in A Level, English Literature, Poetry


Below, you can find a complete poem and an analysis of “A Bird came down the Walk” by Emily Dickinson, including notes that are tailored towards A-Level students, but they are also suitable for those studying at any level.

A Bird, came down the Walk –
He did not know I saw –
He bit an Angle Worm in halves
And ate the fellow, raw,

And then, he drank a Dew
From a convenient Grass –
And then hopped sidewise to the Wall
To let a Beetle pass –

He glanced with rapid eyes,
That hurried all abroad –
They looked like frightened Beads, I thought,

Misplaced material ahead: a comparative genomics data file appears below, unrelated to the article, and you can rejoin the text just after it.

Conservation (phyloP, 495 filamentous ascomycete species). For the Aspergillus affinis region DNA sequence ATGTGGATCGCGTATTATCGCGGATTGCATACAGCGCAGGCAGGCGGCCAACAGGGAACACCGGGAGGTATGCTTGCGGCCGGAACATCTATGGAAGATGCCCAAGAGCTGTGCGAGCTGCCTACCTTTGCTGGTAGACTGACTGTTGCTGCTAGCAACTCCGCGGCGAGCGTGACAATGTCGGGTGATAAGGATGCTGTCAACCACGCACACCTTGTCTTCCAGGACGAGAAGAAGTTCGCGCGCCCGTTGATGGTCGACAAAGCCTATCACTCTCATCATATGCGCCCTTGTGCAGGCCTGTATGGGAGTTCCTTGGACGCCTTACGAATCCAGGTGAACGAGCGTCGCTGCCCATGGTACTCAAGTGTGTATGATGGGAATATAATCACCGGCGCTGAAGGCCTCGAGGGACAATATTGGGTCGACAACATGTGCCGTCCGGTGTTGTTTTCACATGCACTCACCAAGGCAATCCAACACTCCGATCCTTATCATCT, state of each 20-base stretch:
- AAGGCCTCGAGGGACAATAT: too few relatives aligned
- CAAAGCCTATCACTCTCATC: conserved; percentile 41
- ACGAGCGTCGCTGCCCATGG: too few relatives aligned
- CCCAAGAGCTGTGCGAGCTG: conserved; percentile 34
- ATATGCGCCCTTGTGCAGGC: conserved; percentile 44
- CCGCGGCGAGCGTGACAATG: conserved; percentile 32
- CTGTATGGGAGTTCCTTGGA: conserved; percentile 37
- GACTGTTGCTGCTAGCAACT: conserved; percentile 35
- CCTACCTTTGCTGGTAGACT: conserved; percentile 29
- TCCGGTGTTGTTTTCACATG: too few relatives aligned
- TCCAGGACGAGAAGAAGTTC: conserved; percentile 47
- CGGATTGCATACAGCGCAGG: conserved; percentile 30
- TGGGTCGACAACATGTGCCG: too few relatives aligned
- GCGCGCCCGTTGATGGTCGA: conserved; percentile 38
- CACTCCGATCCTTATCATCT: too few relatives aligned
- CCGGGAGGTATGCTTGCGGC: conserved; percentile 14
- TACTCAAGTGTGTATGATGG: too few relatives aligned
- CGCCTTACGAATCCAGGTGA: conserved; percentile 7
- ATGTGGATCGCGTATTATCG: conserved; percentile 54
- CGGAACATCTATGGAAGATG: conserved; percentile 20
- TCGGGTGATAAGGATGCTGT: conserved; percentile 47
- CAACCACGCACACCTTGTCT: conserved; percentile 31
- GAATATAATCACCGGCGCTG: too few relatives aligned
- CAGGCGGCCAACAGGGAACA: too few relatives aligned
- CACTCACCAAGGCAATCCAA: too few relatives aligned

He stirred his Velvet Head. –

Like one in danger, Cautious,
I offered him a Crumb,
And he unrolled his feathers,
And rowed him softer Home –

Than Oars divide the Ocean,
Too silver for a seam,
Or Butterflies, off Banks of Noon,
Leap, plashless as they swim.

Emily Dickinson

To read our analysis of this poem, including a breakdown of the story and meaning, click here.

For access to our full Emily Dickinson Poetry course, click here.

Thanks for reading! If you found this useful, you can access a full analysis of the poem here. This includes:

  • Key Quotations
  • Language Feature Analysis
  • Form and Structure Analysis
  • Context
  • Attitudes + Messages